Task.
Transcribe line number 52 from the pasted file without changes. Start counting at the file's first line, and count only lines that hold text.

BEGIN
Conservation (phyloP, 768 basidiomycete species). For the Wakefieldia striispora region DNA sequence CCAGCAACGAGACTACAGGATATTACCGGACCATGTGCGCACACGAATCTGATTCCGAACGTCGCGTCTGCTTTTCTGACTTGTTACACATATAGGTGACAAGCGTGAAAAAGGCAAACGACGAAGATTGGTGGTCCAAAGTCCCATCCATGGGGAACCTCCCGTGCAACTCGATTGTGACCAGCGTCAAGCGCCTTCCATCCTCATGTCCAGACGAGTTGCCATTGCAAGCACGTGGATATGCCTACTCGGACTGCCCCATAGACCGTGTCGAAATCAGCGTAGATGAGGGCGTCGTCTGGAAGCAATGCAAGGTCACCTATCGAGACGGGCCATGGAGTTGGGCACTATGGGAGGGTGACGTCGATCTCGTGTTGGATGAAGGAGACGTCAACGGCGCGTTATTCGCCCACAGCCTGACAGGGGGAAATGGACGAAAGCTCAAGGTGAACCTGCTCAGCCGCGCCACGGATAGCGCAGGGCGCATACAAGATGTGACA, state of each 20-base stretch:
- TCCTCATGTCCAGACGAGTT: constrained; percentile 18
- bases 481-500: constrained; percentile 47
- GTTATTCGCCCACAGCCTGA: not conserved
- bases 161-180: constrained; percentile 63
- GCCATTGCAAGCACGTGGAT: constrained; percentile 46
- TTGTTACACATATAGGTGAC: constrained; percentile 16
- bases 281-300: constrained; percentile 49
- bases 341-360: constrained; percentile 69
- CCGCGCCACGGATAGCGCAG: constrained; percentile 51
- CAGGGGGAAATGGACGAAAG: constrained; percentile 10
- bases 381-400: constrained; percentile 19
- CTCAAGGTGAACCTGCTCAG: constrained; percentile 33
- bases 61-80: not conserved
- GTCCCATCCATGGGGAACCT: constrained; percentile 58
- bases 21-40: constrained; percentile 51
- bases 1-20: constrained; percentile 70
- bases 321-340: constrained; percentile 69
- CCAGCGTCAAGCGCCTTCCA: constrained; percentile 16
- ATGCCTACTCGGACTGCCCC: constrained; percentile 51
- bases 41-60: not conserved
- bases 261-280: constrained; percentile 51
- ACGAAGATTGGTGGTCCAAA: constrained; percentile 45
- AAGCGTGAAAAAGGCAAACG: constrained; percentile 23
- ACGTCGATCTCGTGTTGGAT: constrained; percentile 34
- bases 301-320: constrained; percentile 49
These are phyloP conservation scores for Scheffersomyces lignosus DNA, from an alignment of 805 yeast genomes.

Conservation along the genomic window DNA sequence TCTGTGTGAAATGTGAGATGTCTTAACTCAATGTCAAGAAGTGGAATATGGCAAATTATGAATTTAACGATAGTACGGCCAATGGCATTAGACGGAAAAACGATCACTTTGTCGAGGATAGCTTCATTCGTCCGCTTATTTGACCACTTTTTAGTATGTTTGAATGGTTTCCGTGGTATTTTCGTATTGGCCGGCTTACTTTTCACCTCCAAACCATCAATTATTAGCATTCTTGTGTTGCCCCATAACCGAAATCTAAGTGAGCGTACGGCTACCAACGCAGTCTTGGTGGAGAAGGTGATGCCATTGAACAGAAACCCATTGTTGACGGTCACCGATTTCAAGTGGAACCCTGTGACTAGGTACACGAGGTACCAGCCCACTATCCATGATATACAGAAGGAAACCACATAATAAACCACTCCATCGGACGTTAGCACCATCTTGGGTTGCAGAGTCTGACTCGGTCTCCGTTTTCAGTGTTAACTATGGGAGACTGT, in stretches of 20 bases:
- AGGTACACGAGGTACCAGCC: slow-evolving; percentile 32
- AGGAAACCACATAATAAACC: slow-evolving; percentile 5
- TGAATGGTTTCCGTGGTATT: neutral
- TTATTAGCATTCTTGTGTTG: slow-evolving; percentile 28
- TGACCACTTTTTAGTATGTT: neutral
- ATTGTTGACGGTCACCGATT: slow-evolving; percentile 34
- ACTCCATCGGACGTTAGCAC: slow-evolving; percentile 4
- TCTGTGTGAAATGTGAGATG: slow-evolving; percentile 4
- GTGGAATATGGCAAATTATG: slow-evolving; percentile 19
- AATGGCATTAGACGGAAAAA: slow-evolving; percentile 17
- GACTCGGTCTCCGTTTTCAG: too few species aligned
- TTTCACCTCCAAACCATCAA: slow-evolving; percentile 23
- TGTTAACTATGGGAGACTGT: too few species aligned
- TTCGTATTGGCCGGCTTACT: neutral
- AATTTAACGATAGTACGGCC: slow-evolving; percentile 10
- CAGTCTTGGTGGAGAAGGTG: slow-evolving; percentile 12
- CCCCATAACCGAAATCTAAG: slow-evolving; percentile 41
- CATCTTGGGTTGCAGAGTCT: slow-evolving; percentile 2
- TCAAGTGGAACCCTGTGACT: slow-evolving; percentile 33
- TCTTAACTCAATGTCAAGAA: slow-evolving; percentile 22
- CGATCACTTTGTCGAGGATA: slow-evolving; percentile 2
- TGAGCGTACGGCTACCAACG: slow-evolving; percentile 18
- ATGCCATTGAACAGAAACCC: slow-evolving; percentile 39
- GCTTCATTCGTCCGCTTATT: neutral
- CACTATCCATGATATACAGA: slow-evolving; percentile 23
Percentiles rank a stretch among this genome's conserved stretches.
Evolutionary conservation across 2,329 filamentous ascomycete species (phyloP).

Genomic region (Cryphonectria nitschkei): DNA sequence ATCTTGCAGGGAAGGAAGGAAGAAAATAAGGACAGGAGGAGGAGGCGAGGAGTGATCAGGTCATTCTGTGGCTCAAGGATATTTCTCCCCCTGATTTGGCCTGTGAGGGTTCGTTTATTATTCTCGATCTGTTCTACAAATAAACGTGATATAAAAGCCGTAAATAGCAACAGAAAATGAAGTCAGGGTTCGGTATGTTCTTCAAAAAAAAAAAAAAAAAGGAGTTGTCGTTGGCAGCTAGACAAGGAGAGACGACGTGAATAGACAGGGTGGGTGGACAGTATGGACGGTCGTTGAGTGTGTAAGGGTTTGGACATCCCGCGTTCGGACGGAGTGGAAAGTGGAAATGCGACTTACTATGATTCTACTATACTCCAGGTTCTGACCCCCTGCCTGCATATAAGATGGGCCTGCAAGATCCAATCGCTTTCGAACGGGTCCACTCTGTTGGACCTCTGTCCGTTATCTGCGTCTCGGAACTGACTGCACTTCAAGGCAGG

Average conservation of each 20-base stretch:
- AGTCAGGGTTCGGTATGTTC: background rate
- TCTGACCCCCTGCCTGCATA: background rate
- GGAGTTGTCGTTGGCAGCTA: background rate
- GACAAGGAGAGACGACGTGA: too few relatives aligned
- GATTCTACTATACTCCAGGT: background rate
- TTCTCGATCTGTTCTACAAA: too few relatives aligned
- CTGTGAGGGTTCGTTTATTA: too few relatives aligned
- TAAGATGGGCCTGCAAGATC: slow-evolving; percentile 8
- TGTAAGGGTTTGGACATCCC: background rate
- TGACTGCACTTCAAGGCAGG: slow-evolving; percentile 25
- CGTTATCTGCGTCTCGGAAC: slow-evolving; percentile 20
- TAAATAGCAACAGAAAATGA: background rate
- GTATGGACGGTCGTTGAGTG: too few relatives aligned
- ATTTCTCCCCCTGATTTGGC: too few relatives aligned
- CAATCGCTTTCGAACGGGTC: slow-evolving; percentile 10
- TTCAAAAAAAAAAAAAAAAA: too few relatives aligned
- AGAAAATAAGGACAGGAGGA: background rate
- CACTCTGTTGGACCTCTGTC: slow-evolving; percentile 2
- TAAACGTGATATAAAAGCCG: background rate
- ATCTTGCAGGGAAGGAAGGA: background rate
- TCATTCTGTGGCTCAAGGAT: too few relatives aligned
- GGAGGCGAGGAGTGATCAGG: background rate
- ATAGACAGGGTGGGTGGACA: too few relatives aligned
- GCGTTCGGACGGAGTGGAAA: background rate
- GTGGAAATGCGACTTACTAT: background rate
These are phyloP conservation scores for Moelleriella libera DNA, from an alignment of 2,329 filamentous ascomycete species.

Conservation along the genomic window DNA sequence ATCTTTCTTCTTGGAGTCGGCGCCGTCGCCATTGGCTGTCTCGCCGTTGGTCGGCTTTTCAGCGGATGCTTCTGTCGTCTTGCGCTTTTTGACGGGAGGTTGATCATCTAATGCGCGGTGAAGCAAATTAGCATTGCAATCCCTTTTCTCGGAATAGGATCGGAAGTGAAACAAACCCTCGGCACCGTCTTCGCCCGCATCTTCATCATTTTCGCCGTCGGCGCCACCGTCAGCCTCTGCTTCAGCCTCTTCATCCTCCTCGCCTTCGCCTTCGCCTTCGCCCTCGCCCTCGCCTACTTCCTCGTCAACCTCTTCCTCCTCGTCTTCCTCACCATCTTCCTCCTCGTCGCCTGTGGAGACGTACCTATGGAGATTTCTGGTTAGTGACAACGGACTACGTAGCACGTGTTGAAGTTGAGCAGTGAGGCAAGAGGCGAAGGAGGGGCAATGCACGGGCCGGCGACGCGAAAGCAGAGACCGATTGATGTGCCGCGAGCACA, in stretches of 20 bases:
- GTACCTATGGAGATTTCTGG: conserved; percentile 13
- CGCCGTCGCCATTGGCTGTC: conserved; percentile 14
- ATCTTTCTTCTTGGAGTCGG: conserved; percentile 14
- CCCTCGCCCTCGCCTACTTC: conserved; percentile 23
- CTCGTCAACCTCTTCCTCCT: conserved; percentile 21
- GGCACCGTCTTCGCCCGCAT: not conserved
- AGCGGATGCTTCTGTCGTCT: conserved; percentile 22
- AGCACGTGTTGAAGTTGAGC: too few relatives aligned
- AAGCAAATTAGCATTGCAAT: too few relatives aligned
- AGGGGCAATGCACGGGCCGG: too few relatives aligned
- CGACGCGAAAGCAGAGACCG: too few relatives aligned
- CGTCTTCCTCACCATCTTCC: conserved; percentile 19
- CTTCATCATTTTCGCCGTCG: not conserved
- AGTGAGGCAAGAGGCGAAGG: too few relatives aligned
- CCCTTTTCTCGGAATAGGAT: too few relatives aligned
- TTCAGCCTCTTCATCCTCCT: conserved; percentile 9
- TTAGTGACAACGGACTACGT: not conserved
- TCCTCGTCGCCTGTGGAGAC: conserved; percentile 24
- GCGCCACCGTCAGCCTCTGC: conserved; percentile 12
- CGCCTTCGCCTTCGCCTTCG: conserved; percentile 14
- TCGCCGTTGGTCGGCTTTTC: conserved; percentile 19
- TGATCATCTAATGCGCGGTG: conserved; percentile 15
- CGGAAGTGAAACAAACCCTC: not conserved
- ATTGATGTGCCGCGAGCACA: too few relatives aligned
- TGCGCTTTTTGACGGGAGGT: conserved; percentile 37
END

- GCTTCATTCGTCCGCTTATT: neutral